Okay, this is going to be pretty rambly and personal. Feel free to skip it if you’re just here for the pictures of pretty books. There will be more of those tomorrow.


The thing is, I’m not going to finish all I should this year. Not ever nearly everything. This doesn’t come as a chock to me. I’m very, very used to failing.

When I do stuff for others, I have no problem doing it – I’m a good worker, my bosses have always liked me. When I do stuff that I’m not supposed to do, I have no problem with doing it – the Sherlock Holmes fanfiction book, for example or… well, nearly everything I put up here, really. When I’m supposed do stuff for myself, I… I just can’t. Homework, when I was in school. The historical books now.

(I want to defend myself and say that it’s not only my fault, that the schedule we decided on last spring might have worked for me but for some reason we never used it, and when I talked to my teacher about it, he didn’t really… I don’t know, get it. But I know I should have taken more responsibility for it.)


But the thing is, I decided that’s okay. I’m trying not to feel like a failure, because I’m really not. I’m still a bookbinder, I’m good at making books, I’m just not good at getting around to do it. And I can… well, I can accept that.

Now I just have to find a way to not be mad at my friends when they ask me if I’ve gotten my journeyman certificate yet…

Making parchment – part three

My dead sheep has become considerable less disgusting. I guess I’m getting used to it.

I’m too tired to think in English right now, but the pictures are rather self-explanatory.


Princess’ cake


In Sweden, we have a kind of cake called Prinsesstårta, Princess’ Cake. It’s covered in green marzipan and has a marzipan rose on top. Me and Fanny did… another interpretation on the name, for a friend who had a princess-themed birthday party.

Drottningens Väg – a book in three variations

In November 2010 I wrote Drottningens väg (The Queen’s Way) for NaNoWriMo.

In April 2011 we had our annual spring exhibition at Leksands Kulturhus. The theme was Från det ena till det andra (From one thing to another). I’d had plans for a book jacket since the year before, and this seemed like the perfect time to make one. So from one thing to another (and another, and another): From my story, to a book, to a jacket and at last (because as I said in post about gifts, I don’t really know when to stop) to a necklace/choker.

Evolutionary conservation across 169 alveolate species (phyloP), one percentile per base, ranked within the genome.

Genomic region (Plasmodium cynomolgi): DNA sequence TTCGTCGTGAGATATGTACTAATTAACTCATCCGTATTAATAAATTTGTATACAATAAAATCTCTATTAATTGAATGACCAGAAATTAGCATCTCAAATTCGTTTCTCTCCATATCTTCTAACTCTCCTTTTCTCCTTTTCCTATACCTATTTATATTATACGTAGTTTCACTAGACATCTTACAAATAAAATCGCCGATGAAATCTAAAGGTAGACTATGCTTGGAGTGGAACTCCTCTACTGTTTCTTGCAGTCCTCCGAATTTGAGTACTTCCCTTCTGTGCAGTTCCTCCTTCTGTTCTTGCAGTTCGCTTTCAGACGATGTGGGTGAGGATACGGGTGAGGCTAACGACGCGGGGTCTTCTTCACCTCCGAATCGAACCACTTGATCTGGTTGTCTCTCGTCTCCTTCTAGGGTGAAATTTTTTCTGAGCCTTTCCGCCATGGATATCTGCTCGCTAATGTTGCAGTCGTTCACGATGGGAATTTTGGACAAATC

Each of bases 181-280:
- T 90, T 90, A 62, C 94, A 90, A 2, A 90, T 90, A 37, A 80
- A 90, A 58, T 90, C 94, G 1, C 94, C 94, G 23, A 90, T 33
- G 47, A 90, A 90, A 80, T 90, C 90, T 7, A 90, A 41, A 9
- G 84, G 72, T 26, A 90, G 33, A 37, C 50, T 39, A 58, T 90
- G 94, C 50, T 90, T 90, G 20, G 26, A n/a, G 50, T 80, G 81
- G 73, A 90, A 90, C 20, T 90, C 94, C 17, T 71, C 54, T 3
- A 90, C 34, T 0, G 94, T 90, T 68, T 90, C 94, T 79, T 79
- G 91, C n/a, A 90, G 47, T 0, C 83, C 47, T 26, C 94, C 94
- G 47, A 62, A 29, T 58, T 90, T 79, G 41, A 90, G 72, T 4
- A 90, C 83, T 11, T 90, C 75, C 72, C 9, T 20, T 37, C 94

I could have covered the book in the same fabric that I used for the jacket, but I felt that there would be more of a “transformation feeling” if I just chose a paper very similar to the fabric, and I think I found the perfect one. The book in itself is straightforward enough, leather back with foil print and leather corners, french headbands.

Then the jacket. I used fake leather for the back and corners, and printed it with the same machine we use for title prints. I wanted to silk screen print the lining, but since I didn’t have the necessary equipment, I did it with those iron-on papers that you just print from the computer*.  This had the effect of making the fabric a lot stiffer, which wasn’t really what I wanted, but maybe looked better than if I had got my will. The “beginning” of the jacket-book (that is, the right side) is lined with the prologue, the “end” is lined with the epilogue, and the ruffle around the cuffs are my favourite parts from the middle.

I’m always making mini versions of stuff, so before I knew what I was doing, I had a mini book in the same paper and even with similar headbands. I wanted to make a necklace that would be visible together with the jacket, so a choker felt like the best choice. The  leather band around the choker is printed (in the same lovely machine as all other foil prints, of course), with one of the first lines from the book: Aldavera, värdshusvärdens dotter, hade aldrig följt floden längre än en dags vandring neråt. (Aldavera, the innkeper’s daughter, had never followed the river more than one day’s walk downstream.)


*The word “print” just stopped looking real to me from typing it too many times, by the way.



Making of The Seventeenth Step